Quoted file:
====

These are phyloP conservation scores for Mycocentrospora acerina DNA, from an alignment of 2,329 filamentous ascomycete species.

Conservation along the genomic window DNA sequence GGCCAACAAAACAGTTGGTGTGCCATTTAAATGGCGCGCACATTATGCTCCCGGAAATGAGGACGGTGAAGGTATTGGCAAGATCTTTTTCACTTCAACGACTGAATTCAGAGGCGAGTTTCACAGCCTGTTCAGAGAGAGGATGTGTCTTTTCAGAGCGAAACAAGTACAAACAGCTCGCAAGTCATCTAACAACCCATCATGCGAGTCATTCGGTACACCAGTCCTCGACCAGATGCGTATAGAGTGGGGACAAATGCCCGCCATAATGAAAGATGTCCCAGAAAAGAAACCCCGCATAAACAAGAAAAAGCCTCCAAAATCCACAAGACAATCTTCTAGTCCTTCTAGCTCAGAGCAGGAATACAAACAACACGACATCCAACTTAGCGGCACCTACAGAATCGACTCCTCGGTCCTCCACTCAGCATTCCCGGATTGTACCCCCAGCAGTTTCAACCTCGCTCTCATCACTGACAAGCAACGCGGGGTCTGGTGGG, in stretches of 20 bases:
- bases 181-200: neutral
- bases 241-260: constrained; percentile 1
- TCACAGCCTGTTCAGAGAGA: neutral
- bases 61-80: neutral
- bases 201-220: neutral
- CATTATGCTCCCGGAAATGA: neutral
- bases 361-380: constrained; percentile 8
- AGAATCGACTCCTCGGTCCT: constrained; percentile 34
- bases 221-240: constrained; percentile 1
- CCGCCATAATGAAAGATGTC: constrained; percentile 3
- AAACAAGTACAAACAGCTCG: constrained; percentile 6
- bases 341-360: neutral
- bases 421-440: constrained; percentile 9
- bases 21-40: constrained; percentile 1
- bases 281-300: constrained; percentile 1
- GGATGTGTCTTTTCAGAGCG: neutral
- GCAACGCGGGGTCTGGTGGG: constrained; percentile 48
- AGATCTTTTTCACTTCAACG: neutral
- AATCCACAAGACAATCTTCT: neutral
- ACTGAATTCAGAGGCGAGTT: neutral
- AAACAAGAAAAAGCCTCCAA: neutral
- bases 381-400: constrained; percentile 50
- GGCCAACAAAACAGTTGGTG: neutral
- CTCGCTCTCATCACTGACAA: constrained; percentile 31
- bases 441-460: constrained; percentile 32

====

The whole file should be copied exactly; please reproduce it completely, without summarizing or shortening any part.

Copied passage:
These are phyloP conservation scores for Mycocentrospora acerina DNA, from an alignment of 2,329 filamentous ascomycete species.

Conservation along the genomic window DNA sequence GGCCAACAAAACAGTTGGTGTGCCATTTAAATGGCGCGCACATTATGCTCCCGGAAATGAGGACGGTGAAGGTATTGGCAAGATCTTTTTCACTTCAACGACTGAATTCAGAGGCGAGTTTCACAGCCTGTTCAGAGAGAGGATGTGTCTTTTCAGAGCGAAACAAGTACAAACAGCTCGCAAGTCATCTAACAACCCATCATGCGAGTCATTCGGTACACCAGTCCTCGACCAGATGCGTATAGAGTGGGGACAAATGCCCGCCATAATGAAAGATGTCCCAGAAAAGAAACCCCGCATAAACAAGAAAAAGCCTCCAAAATCCACAAGACAATCTTCTAGTCCTTCTAGCTCAGAGCAGGAATACAAACAACACGACATCCAACTTAGCGGCACCTACAGAATCGACTCCTCGGTCCTCCACTCAGCATTCCCGGATTGTACCCCCAGCAGTTTCAACCTCGCTCTCATCACTGACAAGCAACGCGGGGTCTGGTGGG, in stretches of 20 bases:
- bases 181-200: neutral
- bases 241-260: constrained; percentile 1
- TCACAGCCTGTTCAGAGAGA: neutral
- bases 61-80: neutral
- bases 201-220: neutral
- CATTATGCTCCCGGAAATGA: neutral
- bases 361-380: constrained; percentile 8
- AGAATCGACTCCTCGGTCCT: constrained; percentile 34
- bases 221-240: constrained; percentile 1
- CCGCCATAATGAAAGATGTC: constrained; percentile 3
- AAACAAGTACAAACAGCTCG: constrained; percentile 6
- bases 341-360: neutral
- bases 421-440: constrained; percentile 9
- bases 21-40: constrained; percentile 1
- bases 281-300: constrained; percentile 1
- GGATGTGTCTTTTCAGAGCG: neutral
- GCAACGCGGGGTCTGGTGGG: constrained; percentile 48
- AGATCTTTTTCACTTCAACG: neutral
- AATCCACAAGACAATCTTCT: neutral
- ACTGAATTCAGAGGCGAGTT: neutral
- AAACAAGAAAAAGCCTCCAA: neutral
- bases 381-400: constrained; percentile 50
- GGCCAACAAAACAGTTGGTG: neutral
- CTCGCTCTCATCACTGACAA: constrained; percentile 31
- bases 441-460: constrained; percentile 32